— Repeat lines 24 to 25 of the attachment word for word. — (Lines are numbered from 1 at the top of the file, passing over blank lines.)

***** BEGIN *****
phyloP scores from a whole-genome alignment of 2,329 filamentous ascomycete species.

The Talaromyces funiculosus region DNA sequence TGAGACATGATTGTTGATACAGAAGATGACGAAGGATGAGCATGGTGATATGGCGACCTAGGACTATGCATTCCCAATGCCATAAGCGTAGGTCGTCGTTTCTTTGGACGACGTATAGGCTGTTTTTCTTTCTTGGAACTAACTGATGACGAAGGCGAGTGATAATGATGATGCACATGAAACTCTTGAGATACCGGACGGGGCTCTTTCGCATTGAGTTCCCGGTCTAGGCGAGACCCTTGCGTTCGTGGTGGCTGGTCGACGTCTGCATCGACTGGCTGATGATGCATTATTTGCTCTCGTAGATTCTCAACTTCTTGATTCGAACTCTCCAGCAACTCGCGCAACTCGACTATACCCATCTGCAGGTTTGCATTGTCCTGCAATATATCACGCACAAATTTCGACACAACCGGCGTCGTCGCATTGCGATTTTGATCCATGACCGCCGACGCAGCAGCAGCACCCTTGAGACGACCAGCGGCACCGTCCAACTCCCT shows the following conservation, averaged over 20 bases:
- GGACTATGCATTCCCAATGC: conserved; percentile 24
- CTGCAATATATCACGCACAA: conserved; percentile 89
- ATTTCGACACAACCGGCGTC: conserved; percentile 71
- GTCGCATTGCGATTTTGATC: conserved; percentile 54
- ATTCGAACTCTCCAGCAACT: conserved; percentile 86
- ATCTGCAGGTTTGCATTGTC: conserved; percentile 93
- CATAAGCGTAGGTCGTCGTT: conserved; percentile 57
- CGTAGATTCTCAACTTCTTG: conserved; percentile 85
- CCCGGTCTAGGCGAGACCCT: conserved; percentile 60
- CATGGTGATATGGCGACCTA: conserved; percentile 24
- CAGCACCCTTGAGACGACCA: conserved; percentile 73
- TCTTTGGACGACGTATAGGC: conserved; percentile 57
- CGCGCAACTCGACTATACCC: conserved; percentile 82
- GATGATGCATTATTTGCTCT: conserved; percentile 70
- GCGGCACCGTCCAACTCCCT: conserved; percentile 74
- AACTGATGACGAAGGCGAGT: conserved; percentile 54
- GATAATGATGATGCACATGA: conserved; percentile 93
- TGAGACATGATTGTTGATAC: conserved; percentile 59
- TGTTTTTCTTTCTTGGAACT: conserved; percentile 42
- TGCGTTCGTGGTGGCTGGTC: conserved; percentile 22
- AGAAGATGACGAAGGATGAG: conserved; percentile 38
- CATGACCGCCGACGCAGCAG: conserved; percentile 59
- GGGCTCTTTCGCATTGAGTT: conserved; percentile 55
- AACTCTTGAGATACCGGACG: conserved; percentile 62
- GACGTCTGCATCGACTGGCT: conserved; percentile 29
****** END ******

- CATGACCGCCGACGCAGCAG: conserved; percentile 59
- GGGCTCTTTCGCATTGAGTT: conserved; percentile 55